Stroke rehabilitation: What to expect as you recoverStroke rehabilitation (stroke rehab) is an important part of recovery after stroke. Find out what's involved in stroke rehabilitation.
By Mayo Clinic Staff
Getting back on your feet is likely one of your top concerns after a stroke, and stroke rehabilitation can help. The goal of a stroke rehabilitation program is to help you relearn skills lost when stroke affected part of your brain. Participating in stroke rehabilitation helps you regain independence and improve your quality of life.
The severity of stroke complications and each person's ability to recover lost abilities varies widely. However, stroke rehabilitation can usually help you achieve the best long-term outcomes.
What's involved in stroke rehabilitation?
Stroke rehabilitation may include some or all of the following activities:
- Therapy for communication disorders can help you regain lost abilities in speaking, listening, writing and comprehension.
- Strengthening motor skills involves using exercises to help improve your muscle strength and coordination.
- Mobility training may include learning to use walking aids, such as a walker or canes, or a plastic brace to stabilize and assist ankle strength (orthosis) to help support your body's weight while you relearn how to walk.
- Range of motion therapy uses exercises and other treatments to help lessen muscle tension (spasticity) and regain range of motion.
- Psychological evaluation may involve testing your cognitive skills, counseling with a mental health professional, participating in support groups, and using medicines for mood if needed.
- Constraint-induced therapy, also known as "forced-use" therapy, involves restricting use of an unaffected limb while you practice moving the affected limb. Forcing you to use the affected arm or leg can help improve its function.
- Electrical stimulation involves using electricity to stimulate weakened muscles, causing them to contract. This may help with muscle re-education in some individuals.
- Robotic technology uses robotic devices to assist impaired limbs with performing repetitive motions, helping them regain strength and function.
- Virtual reality is an emerging, computer-based therapy that involves interacting with a simulated, real-time environment.
When should stroke rehabilitation begin?
Stroke rehabilitation should begin as soon as possible after a stroke. The first priority is to stabilize your medical condition and get life-threatening conditions under control. Doctors also take measures to prevent another stroke and limit any stroke-related complications. However, once these steps have been taken, it's common for stroke rehabilitation to start during your acute hospital stay. The sooner you begin stroke rehabilitation, the more likely you are to regain lost abilities and skills.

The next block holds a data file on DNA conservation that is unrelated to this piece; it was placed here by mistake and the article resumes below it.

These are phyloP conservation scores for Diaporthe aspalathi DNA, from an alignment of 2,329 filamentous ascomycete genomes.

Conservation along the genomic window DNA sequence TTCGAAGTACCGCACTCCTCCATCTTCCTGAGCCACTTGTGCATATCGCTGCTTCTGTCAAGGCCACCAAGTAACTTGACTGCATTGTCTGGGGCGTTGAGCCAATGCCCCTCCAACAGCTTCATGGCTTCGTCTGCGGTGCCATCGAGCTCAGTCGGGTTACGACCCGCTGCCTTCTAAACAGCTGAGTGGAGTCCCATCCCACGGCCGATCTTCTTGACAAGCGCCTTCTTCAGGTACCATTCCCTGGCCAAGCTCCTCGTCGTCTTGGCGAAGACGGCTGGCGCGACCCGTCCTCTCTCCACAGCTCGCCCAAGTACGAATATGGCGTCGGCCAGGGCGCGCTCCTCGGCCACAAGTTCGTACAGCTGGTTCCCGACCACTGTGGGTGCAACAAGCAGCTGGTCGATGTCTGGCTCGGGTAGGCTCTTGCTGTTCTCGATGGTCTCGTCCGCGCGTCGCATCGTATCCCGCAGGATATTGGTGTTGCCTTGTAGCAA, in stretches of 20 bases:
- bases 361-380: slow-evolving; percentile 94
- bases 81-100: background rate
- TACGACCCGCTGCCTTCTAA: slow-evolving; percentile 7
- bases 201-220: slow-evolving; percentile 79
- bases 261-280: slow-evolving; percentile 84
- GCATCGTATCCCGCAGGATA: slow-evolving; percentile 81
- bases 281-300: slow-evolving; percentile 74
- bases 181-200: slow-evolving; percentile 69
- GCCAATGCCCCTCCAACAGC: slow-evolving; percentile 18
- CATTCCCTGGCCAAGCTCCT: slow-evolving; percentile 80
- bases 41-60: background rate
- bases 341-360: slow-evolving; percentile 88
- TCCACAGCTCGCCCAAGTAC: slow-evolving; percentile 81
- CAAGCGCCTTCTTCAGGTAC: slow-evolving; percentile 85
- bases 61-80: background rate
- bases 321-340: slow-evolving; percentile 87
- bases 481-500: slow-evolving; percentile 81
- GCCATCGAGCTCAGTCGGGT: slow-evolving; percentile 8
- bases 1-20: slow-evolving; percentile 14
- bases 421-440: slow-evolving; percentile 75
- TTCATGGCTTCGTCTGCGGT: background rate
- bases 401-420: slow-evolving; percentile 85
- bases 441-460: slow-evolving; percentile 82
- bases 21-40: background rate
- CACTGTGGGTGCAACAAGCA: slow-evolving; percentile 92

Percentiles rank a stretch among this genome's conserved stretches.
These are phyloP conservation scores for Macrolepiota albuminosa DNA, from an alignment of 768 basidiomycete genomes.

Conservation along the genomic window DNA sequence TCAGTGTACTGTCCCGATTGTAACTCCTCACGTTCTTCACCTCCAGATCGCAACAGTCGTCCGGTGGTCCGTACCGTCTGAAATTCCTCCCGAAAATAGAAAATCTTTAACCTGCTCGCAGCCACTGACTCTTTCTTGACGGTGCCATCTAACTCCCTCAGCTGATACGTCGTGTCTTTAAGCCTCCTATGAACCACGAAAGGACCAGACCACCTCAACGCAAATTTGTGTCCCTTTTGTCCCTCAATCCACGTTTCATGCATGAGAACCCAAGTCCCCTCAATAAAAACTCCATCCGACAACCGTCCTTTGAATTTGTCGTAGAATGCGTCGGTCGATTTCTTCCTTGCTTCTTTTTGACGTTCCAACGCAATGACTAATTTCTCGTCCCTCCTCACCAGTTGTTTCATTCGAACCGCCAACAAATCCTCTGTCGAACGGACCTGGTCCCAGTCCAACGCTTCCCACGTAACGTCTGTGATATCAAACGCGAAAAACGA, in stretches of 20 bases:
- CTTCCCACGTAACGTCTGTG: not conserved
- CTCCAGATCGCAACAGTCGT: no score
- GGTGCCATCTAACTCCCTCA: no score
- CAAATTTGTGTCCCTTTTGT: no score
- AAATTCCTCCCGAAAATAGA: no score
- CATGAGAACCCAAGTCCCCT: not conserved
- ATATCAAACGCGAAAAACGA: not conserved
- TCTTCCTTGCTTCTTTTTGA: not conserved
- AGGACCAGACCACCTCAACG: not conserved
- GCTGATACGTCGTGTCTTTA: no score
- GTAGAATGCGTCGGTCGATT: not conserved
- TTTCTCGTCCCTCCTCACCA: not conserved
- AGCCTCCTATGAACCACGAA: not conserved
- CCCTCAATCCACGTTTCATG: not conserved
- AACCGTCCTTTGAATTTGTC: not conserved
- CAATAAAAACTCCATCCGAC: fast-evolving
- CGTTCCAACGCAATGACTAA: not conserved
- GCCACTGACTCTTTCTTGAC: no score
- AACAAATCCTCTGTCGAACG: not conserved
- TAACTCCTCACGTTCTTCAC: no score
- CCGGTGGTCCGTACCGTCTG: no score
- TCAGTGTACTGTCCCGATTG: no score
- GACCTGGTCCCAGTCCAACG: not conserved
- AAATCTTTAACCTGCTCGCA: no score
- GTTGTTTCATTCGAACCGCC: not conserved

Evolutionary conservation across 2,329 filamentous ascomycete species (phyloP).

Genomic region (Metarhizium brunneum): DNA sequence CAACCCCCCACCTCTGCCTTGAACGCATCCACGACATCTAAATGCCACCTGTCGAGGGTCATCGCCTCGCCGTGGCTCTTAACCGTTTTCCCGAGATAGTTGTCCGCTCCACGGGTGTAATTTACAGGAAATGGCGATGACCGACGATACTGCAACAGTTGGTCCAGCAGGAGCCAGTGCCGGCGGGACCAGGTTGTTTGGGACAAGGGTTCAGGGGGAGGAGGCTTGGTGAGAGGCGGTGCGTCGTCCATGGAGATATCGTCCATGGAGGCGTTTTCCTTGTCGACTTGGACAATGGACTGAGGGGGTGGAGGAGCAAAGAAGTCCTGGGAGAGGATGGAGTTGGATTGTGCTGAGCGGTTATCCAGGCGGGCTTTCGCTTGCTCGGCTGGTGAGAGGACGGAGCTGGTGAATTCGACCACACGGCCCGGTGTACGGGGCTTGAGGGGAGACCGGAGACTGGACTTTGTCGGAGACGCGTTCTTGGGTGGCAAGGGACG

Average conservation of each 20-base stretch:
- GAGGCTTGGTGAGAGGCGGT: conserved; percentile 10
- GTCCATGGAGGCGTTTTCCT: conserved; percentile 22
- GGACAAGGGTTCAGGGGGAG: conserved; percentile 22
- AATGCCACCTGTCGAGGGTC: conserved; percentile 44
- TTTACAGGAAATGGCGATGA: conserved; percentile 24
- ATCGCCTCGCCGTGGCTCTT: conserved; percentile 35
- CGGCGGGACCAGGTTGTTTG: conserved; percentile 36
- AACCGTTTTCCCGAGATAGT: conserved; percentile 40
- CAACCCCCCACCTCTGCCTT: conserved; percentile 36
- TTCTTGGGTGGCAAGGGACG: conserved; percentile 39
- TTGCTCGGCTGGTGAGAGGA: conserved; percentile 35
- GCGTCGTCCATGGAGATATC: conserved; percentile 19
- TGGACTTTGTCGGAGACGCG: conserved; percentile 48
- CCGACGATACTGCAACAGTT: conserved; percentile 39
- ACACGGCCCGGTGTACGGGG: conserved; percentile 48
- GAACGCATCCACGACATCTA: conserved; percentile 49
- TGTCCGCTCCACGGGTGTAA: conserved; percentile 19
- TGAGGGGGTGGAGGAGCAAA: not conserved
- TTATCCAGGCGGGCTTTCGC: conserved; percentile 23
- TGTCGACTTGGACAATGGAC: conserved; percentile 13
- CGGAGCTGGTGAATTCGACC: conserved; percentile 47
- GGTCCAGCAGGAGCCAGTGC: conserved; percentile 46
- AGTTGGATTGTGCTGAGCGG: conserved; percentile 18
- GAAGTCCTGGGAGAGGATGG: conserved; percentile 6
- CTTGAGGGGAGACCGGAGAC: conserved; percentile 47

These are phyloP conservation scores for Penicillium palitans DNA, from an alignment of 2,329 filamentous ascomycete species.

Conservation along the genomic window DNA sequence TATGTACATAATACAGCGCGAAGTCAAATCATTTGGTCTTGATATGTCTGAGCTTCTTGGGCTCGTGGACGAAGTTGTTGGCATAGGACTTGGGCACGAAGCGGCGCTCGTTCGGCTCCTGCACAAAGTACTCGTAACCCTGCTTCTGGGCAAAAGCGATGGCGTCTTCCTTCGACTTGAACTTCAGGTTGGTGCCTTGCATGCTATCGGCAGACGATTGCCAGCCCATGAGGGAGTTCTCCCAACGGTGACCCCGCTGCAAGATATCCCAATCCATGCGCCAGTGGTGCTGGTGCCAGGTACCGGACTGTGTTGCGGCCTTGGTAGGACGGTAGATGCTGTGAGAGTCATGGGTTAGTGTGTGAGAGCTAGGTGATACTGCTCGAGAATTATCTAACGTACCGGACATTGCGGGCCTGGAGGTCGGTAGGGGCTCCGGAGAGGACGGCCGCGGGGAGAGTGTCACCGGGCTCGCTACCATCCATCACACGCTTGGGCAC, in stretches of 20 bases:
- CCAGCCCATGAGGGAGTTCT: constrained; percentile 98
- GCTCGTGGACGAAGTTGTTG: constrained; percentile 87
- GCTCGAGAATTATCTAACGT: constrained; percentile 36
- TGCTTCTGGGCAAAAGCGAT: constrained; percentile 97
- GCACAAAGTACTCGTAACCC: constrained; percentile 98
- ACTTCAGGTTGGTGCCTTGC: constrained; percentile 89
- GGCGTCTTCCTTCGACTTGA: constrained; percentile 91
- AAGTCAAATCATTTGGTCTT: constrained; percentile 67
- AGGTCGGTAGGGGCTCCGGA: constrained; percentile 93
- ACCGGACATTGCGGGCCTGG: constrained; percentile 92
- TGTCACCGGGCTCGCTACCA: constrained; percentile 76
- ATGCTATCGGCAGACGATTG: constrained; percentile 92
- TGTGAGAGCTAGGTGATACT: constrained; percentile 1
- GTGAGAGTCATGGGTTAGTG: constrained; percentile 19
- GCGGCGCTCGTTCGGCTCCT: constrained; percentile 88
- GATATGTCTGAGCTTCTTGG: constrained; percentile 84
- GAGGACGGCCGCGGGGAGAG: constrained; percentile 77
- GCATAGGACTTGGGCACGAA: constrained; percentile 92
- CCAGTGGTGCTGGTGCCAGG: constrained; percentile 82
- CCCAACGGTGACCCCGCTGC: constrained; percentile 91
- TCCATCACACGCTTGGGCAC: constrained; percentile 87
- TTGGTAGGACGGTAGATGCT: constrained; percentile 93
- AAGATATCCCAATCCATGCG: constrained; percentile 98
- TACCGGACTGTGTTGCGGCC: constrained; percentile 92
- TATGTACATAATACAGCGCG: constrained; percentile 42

How long does stroke rehabilitation last?
The duration of your stroke rehabilitation depends on the severity of your stroke and related complications. While some stroke survivors recover quickly, most stroke survivors need some form of stroke rehabilitation long term, possibly months or years, after their stroke. Your stroke rehabilitation plan will change during your recovery as you relearn skills and your needs change.
The length of each stroke rehabilitation therapy session varies depending on your recovery, severity of your symptoms and responsiveness to therapy.
Jun. 11, 2011
See more In-depth
- Rehabilitation services. National Stroke Association. http://www.stroke.org/site/DocServer/Choose_Rehab.pdf?docID=1101. Accessed March 27, 2011.
- Rehabilitation therapy after stroke. National Stroke Association. http://www.stroke.org/site/PageServer?pagename=REHABT. Access March 26, 2011.
- Post-stroke rehabilitation fact sheet. National Institute of Neurological Disorders and Stroke. http://www.ninds.nih.gov/disorders/stroke/poststrokerehab.htm. Accessed March 26, 2011.
- Brown AW, et al. Recovery and rehabilitation after stroke. Seminars in Neurology. 2010;30:511.
- Morgenstern LB, et al. Guidelines for the management of spontaneous intracerebral hemorrhage: A guideline for healthcare professionals from the American Heart Association/American Stroke Association. Stroke. 2010;41:2108.
- Brown AW (expert opinion). Mayo Clinic, Rochester, Minn. April 2, 2011.